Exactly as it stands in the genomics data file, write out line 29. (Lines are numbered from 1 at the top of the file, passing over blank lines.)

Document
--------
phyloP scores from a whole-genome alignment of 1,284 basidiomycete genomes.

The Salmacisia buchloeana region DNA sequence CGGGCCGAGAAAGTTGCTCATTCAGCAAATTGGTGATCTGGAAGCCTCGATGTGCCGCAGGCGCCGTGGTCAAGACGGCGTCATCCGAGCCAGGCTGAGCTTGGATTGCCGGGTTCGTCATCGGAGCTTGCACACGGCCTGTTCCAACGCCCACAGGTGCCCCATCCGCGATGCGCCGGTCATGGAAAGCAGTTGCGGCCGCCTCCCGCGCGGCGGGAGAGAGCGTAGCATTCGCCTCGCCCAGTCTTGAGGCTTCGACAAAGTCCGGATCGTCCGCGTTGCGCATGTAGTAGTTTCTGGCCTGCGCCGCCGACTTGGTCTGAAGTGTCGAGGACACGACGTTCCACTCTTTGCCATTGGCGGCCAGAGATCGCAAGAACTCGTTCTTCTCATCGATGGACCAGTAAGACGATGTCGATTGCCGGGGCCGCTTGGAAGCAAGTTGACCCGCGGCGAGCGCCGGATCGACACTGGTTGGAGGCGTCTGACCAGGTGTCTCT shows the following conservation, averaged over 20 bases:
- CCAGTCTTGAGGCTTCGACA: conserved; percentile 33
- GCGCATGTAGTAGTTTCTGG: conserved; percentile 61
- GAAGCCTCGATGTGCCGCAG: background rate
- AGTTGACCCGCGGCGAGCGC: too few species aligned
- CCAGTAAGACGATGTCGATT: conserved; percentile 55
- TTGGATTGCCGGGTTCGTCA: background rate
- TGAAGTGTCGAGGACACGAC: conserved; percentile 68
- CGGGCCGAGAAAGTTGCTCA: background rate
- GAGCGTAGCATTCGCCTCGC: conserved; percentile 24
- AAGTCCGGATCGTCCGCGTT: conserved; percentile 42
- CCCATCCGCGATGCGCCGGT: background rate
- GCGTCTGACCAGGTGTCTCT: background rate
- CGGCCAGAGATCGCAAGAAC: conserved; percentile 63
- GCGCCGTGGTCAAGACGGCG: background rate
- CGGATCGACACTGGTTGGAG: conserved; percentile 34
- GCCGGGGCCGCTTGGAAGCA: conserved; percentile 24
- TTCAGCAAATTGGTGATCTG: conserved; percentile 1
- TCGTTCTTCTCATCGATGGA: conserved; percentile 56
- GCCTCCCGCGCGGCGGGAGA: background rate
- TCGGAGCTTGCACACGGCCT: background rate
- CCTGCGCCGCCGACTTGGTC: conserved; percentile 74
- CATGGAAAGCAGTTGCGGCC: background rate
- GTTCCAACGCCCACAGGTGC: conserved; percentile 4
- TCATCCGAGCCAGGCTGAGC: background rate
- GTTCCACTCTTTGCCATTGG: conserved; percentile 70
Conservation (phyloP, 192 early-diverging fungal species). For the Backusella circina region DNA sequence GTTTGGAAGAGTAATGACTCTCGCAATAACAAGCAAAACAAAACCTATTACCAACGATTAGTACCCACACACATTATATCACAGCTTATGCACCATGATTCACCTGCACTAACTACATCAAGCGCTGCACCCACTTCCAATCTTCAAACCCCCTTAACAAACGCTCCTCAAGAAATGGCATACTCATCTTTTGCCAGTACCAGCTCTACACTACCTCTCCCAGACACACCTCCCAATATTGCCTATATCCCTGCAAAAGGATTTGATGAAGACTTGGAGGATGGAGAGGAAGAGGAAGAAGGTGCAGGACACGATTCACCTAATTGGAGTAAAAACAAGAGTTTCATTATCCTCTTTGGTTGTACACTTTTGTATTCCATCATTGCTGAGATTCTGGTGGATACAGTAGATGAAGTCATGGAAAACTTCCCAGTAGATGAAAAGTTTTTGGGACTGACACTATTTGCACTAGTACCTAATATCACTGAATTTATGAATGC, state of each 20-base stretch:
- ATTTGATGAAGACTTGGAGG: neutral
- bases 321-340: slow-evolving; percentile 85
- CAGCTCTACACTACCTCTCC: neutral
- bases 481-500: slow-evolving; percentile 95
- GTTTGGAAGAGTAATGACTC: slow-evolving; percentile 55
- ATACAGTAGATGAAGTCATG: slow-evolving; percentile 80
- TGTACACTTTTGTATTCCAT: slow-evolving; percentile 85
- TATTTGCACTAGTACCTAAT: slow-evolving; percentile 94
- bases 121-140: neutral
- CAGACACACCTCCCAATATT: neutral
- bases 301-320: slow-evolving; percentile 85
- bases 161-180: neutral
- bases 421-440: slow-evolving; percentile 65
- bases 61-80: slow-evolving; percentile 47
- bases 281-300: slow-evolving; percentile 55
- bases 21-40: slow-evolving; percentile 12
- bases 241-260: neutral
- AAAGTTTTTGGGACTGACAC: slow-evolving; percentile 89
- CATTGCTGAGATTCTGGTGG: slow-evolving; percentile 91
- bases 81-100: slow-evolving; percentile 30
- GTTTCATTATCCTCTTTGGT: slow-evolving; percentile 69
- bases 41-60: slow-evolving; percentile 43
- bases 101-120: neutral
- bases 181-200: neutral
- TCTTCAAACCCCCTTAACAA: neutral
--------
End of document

- ATTTGATGAAGACTTGGAGG: neutral